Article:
Saturday, June 11, 2011
Norman Abrams (UCLA Law School) has posted Terrorism Prosecutions in Federal Court: Exceptions to Constitutional Evidence Rules and the Development of a Cabined Exception for Coerced Confessions on SSRN. Here is the abstract:
The issue of where to prosecute Guantanamo detainees, as well as future terrorism defendants has been a topic of spirited public debate. Generally, the choice has been seen primarily as between three options, civilian federal courts, military commissions, or a new national security court, not-yet created. A fourth alternative (perhaps some would characterize it as a variation on the civilian court option) would involve utilization of some special rules in federal court criminal terrorism trials, that is, exceptions to usually-applicable constitutional rules of evidence based on terrorism-related elements in the case. To illustrate the approach, a series of such exceptions, some already recognized under existing law and some proposed herein, are addressed in this paper.
In the first part, four existing "exceptions" to constitutional rules of evidentiary admissibility are examined - relating to fourth amendment protections, compulsory process, confrontation and Miranda. The first two of these exceptions were originally developed in connection with terrorism investigations; the second two were first formulated in situations involving exigent circumstances-public safety concerns. The paper proposes that the latter two public safety exceptions be extended to apply in terrorism investigations. (Recently-made-public FBI guidelines have been promulgated which adapt the New York v. Quarles/Miranda public safety exception for use in interrogating suspected terrorists.) The paper identifies elements common to all four exceptions and identifies how these common elements are applied differently in connection with each of the exceptions, because of differences in the applicable constitutional doctrines.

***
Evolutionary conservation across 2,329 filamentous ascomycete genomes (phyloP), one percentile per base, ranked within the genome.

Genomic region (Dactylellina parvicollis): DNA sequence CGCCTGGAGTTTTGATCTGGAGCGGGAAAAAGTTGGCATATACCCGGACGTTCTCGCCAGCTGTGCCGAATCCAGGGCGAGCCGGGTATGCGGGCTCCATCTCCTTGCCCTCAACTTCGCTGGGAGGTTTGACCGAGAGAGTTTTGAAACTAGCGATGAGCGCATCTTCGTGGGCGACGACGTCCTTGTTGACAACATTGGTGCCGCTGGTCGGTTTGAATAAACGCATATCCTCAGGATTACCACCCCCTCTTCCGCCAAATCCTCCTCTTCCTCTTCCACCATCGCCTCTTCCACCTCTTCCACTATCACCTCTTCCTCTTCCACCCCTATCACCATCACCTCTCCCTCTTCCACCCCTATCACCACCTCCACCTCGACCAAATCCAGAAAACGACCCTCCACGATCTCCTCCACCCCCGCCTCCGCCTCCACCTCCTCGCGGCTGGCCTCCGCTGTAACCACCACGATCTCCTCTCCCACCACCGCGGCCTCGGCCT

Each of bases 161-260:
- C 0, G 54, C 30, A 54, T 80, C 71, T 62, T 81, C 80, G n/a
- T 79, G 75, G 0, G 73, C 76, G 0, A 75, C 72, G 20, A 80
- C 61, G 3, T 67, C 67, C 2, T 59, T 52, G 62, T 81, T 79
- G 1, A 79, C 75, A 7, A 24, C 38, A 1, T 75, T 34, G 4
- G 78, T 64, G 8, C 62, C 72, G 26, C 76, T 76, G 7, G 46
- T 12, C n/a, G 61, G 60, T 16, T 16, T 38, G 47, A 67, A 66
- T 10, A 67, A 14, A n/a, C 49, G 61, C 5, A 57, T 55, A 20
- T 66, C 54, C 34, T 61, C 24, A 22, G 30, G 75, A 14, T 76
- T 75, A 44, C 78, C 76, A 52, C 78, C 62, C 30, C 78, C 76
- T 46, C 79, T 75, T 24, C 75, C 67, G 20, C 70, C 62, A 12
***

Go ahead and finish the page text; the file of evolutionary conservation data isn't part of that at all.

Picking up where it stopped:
The second part of the paper, building on the first part and the existing and proposed terrorism investigation exceptions, examines a proposal for creating an entirely new exception relating to a fifth constitutional admissibility doctrine, one involving a hallowed area of constitutional criminal procedure - coerced confessions. A cabined exception is proposed, that is, one which, in exigent circumstances involving terrorism, would apply an exception and allow government agents to utilize non-extreme police interrogation methods, the use of which, under existing supreme court precedents, would ordinarily have been ruled to violate the Constitution. Arguments and issues suggested by this proposal are examined in depth. A preliminary summary of the terms in which this exception might be cast is also included. Finally, whether the exception should be created by legislation or judicial interpretation is addressed.
Adoption of the several proposals discussed here would, of course, affect the conduct of future terrorism trials in the federal courts as well as the interrogation practices of the FBI and other government agencies. Adding to civilian court criminal trial process, specific exceptions, with the goal of making it somewhat easier to obtain intelligence in serious terrorism cases and introduce into evidence statements obtained from such interrogations, would reduce some of the perceived process advantages that the options of military commission trials and a national security court, as proposed, have over the federal civilian court alternative. It could thus significantly influence the terms of the debate over what is the best way to proceed in prosecuting terrorists.